Electronic kits started out essentially as practice pad kits that would trigger a preloaded sound when you hit the pad. They have come a long way in the past couple of decades. I remember playing an electric kit from the late 90s/early 00s and hating it so much because there would be a lag time from when I hit pad and when the sound was played. That type of thing is much less an issue now. Some companies actually make options with mesh heads and low volume cymbals similar to the first workaround in order to deal with differences in feel or electric kits, but when you get to that end of the market the price goes up significantly.

What’s nice about this workaround is that it tends to take up less space, is relatively low-volume, and you still get the motion of moving your sticks from one sound source to another (e.g. playing different drums and/or cymbals at different times). This helps develop the coordination skills behind the kit in pretty much the same way that you would get if you were practicing on a regular drum set - and so that is extremely useful. If you have an electric kit you also get to hear how changing your sound source will change the sound, so that’s cool. 

There is a bit of debate about electric vs. acoustic kits and the pros and cons of each, but there are a bunch of factors that go into picking the right solution for you. So I’ll just say this on the topic: whenever a student or parent asks me “Should I get an electric or an acoustic kit” I always answer by saying, “Pick the one that’s going to inspire you to practice!” If you have the space/finances/noise tolerance for a full acoustic kit, but you think the electric kit is super cool and you’re going to have more fun playing on that one, go with the electric kit.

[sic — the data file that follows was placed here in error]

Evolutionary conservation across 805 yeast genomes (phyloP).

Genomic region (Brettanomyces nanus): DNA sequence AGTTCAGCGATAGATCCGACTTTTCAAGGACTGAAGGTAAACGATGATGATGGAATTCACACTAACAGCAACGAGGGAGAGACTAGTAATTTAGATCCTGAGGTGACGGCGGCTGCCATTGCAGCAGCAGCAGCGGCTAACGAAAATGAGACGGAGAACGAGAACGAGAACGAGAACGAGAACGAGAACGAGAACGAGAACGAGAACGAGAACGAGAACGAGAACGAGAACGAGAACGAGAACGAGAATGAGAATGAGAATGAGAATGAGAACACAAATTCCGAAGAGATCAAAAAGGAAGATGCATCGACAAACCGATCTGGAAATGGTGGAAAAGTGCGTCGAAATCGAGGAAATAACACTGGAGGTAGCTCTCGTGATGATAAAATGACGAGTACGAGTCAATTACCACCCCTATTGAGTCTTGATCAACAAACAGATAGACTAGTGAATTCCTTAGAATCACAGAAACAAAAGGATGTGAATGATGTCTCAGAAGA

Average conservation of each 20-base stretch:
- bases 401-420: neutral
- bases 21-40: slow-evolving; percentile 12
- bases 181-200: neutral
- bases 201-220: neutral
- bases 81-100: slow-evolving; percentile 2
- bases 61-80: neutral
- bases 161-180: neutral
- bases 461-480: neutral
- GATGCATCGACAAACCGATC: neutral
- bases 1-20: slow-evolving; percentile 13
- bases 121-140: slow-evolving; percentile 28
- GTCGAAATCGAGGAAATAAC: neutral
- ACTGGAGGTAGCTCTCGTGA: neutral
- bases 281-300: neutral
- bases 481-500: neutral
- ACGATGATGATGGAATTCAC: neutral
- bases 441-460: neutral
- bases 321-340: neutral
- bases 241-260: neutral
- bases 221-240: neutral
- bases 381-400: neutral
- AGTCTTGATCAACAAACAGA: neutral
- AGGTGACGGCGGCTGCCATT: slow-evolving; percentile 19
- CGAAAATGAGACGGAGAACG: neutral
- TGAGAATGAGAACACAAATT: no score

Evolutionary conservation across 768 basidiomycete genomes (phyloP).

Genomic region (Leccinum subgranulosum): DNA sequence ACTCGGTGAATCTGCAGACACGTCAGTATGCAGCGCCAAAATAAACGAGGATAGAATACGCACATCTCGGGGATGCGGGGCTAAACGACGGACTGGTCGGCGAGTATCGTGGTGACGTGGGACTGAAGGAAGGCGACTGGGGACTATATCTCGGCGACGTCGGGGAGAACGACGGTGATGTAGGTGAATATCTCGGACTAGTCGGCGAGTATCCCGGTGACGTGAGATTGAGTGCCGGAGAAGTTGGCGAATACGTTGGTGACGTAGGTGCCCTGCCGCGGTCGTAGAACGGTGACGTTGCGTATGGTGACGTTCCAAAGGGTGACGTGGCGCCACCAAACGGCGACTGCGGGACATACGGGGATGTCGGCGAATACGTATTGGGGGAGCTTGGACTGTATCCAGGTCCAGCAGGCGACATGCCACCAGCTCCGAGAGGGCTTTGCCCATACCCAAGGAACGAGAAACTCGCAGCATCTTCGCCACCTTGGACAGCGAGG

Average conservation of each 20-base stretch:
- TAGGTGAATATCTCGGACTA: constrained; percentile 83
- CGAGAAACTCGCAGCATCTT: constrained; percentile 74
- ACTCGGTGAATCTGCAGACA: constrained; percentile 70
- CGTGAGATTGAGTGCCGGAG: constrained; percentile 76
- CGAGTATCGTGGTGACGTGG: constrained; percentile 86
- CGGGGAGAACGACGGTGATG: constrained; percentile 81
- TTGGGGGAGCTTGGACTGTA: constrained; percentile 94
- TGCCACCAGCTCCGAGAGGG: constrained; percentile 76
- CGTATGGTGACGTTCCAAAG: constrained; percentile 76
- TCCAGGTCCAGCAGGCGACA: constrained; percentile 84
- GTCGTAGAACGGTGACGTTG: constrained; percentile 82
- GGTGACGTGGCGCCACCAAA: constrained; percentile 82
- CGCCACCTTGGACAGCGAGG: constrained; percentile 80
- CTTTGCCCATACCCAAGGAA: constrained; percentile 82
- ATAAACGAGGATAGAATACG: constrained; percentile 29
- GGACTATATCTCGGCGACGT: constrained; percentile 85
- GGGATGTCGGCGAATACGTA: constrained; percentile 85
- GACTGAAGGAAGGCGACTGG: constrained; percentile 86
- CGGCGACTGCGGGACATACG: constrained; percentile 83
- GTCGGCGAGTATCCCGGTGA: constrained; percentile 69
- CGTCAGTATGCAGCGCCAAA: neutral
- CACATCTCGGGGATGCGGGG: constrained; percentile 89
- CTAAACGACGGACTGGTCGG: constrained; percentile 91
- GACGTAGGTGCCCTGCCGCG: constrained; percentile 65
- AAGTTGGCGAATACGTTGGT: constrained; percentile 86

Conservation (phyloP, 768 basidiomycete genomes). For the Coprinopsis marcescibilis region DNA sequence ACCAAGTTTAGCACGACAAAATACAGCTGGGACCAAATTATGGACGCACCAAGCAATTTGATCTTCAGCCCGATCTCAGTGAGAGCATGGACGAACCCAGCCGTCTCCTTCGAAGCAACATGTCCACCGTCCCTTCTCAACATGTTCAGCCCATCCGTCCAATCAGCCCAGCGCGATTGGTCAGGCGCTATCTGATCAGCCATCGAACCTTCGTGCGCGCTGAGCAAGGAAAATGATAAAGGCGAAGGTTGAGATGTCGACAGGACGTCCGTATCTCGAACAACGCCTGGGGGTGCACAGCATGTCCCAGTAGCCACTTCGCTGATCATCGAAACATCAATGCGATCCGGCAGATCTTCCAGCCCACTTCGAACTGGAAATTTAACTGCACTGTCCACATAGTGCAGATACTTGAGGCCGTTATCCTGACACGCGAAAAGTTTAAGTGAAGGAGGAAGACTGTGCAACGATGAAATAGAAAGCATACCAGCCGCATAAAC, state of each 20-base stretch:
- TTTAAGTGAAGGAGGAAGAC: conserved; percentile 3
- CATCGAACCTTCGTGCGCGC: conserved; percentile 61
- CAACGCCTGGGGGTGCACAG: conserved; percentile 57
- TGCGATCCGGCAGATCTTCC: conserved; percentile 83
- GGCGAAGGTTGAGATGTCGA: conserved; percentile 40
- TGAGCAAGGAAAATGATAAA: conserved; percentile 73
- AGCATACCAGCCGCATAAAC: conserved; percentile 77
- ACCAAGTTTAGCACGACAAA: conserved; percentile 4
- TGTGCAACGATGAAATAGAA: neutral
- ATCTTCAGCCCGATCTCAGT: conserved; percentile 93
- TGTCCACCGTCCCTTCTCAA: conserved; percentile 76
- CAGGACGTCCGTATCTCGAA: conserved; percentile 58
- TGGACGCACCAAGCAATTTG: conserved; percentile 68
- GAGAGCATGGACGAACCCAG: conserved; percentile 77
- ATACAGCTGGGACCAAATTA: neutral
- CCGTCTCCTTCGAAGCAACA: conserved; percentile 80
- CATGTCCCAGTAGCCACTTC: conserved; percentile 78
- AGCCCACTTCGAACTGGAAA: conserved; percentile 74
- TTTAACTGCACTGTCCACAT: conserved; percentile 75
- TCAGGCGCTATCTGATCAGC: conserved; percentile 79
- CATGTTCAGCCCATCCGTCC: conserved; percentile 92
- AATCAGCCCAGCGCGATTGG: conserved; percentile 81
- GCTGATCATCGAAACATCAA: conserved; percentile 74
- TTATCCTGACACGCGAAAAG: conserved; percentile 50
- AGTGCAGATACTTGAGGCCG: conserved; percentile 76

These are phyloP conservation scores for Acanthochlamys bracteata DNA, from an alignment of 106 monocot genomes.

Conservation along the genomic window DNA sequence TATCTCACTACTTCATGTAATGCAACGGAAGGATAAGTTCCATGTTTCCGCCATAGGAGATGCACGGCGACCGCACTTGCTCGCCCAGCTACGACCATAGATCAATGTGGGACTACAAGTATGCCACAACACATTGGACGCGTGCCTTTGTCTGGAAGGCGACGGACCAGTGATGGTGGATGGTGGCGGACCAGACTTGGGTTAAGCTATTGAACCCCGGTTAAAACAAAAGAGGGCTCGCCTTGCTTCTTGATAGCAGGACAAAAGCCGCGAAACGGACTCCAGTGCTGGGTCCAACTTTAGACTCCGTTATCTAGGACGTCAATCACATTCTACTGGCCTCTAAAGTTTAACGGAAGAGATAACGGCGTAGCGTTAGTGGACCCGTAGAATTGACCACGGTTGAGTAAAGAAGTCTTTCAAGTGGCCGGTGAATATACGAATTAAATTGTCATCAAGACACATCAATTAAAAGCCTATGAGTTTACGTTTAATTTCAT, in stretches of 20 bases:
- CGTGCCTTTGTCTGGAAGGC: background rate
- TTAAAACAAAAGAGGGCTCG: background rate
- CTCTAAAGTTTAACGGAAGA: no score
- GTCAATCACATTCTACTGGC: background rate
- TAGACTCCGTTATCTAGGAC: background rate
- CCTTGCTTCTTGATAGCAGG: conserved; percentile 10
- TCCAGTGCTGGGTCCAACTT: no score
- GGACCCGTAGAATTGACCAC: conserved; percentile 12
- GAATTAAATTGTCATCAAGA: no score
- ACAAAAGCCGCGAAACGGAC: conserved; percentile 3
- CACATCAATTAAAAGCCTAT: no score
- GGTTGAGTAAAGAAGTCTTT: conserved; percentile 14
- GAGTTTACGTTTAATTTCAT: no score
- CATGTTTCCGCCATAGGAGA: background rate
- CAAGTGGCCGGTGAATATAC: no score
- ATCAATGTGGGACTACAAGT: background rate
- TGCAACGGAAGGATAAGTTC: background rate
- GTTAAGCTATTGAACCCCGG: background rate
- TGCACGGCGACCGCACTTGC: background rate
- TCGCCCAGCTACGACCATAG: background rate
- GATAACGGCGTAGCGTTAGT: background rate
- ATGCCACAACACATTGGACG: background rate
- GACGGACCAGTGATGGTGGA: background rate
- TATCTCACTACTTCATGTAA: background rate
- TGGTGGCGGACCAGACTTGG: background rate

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Workaround 2: Practice Pad Kit / Electronic Drum Kit

Workaround 3: Practice Pad

Pros: Inexpensive, portable, low-volume

Cons: Only one sound source to choose from (not the best for working on grooves); feels different than playing on acoustic drums

Best use: Every drummer!

As I said above, practice pads are essentially just rubber pads, that you hit with drumsticks. The stick bounces back in similar ways to how it would on a drum or cymbal, and it’s fairly quiet. Practice pads are great and I really think every drummer should have one. I use mine on a regular basis to work on hand technique exercises in my practice time and to warm up my hands before gigs. They do feel different than playing an acoustic drum, but that’s OK. Their main purpose isn’t as much about being a substitute for playing on actual drums, but rather they are more for working out the hands (and feet if you have a kick pedal practice pad). Think about athletes who train in the weight room. Doing the various exercises to lift the weights doesn’t necessarily replicate what they are going to be doing in their competition, but it is strengthening them to be able to achieve those things. Practice pads function in a similar way - building form, technique, and strength so that when you go to try new things on the drum kit, you can achieve them well. 

If you are looking to make a first purchase on a practice solution and don’t want to invest in another option right away, this is a great place to start. They are not necessarily the best for working on grooves (parts where you have multiple limbs playing on different sound sources) because it’s only the one pad, but that’s where options like the practice pad kits or electronic kits come into play. These individual pads are nice for being on the road or for regular hand workouts. They’re easy to throw in a bag with some sticks, and you’re good to go practice just about anywhere.